The Peoples of the Susquehanna River

The Peoples of the Susquehanna River 

The Susquehanna River can trace it's American colonial history back to the 1600s. European settlers were drawn to the Susquehanna's fertile valleys and abundant resources, bringing their hopes of prosperity, and their conflicts, with them.

But long before their arrival, there were others who called this region home. They were people who traveled the length of the Susquehanna and knew it well ... People who were one with the landscape. Who were they, and where did they go? And what have they left behind?

Peoples of the Susquehanna River is an original documentary film produced by WVIA Public Media and Bucknell University. The one-hour program examines the history, cultures and traditions of the Native Americans of the Susquehanna River watershed. Prehistoric tribes, whose existence over 1000 years ago can still be discovered up and down the river from New York State to the west branch to the Chesapeake Bay.

Artifact Expert to Present at NCC8 Workshop

Gary Fogelman, artifact expert and flintknapper, demonstrates
stone tool technology at the 2017 NCC8 Artifact Fair.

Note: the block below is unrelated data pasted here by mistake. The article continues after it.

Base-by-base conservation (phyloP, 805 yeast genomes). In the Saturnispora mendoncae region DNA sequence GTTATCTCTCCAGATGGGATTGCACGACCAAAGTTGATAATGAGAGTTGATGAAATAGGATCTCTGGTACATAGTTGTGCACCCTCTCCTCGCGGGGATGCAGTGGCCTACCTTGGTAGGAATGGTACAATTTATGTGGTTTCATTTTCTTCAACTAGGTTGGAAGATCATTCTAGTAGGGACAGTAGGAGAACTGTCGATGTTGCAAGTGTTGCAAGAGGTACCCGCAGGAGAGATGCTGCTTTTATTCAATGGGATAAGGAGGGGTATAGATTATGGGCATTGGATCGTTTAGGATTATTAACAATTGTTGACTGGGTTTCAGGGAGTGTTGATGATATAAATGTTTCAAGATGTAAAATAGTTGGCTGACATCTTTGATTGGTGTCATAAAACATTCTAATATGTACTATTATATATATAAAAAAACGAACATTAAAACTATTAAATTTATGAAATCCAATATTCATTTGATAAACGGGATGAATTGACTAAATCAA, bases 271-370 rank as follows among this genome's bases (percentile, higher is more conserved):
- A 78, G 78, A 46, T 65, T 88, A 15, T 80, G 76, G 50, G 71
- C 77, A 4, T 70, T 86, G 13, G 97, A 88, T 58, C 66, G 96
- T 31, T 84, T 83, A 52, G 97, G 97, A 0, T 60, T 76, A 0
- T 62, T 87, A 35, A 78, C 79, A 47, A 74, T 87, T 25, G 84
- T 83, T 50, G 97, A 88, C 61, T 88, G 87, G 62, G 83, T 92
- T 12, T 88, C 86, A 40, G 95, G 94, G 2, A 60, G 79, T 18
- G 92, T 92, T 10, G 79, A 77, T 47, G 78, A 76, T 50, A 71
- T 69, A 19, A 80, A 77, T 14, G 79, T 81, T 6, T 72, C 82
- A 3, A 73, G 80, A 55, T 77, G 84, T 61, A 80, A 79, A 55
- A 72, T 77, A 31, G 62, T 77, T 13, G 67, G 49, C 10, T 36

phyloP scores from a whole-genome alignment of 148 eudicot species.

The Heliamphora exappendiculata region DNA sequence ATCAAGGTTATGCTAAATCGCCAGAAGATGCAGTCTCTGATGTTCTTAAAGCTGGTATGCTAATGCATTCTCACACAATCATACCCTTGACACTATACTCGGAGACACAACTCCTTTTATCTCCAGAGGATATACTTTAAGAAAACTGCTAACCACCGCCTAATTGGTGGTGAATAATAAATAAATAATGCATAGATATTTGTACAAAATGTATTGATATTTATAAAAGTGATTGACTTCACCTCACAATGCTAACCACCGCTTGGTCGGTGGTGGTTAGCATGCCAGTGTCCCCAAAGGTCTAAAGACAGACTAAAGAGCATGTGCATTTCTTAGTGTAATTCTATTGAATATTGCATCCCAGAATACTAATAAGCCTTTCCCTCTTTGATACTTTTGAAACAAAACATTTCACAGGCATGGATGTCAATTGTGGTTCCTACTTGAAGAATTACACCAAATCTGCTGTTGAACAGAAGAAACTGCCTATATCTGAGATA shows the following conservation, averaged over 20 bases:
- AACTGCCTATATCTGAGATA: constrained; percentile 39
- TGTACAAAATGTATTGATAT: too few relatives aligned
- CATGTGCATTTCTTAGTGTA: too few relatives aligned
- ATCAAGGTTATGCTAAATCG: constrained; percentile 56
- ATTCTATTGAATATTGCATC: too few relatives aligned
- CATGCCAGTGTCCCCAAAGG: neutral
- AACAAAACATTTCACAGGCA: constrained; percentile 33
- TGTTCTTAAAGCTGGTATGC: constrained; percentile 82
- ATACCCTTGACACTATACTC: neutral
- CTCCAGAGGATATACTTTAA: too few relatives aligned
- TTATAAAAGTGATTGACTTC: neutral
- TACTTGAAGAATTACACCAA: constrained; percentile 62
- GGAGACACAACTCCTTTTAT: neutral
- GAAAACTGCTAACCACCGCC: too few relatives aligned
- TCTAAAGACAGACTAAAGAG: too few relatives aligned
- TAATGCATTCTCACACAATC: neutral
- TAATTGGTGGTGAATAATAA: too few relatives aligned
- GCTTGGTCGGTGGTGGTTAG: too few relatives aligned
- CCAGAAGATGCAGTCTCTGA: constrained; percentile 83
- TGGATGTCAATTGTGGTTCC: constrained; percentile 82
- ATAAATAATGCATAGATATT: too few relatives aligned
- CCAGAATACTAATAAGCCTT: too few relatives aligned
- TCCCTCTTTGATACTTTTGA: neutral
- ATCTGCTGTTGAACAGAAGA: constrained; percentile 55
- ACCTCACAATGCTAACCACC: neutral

Northcentral Chapter 8 kicks off its winter season of meetings and workshops with a visit from Indian artifact expert and flintknapper Gary Fogelman.
Fogelman will present a workshop on how to identify stone tools and artifacts at 6 p.m. Nov. 6, 2017 at the Taber Museum, Lycoming County Historical Society, 858 W. Fourth St., Williamsport, PA.
The public is welcome to attend.
Northcentral Chapter 8 (NCC8) will also accept nominations for its board of directors, including president, vice president, secretary/treasurer, at the meeting.

Rare Native American Human Face Effigy

The human effigy was made by the Clemson’s Island People, a Native American culture living in the Susquehanna River valley area approximately 1,000 years ago.

This artifact was found at the first registered archaeological excavation in Lycoming County, designated 36LY1 in 1957, by North Central Chapter 8 of the Society for Pennsylvania Archaeology.

It was excavated near the Brock Village Site near Muncy, PA. This village was associated with the Brock Burial Mound, however, the effigy was not found within the confines of that mound.

Notice the eyes, made from freshwater pearls and expertly set in the clay effigy. The features on the face are etched and carved beautifully and holes were drilled in the perimeter of the skull to accommodate feathers. Archaeologists know this because feather residue was found in those holes.

Originally bound for this museum, it disappeared into private collections and although drawings and pictures have appeared in artifact and archaeological publications since 1957, the effigy was never on public display until now.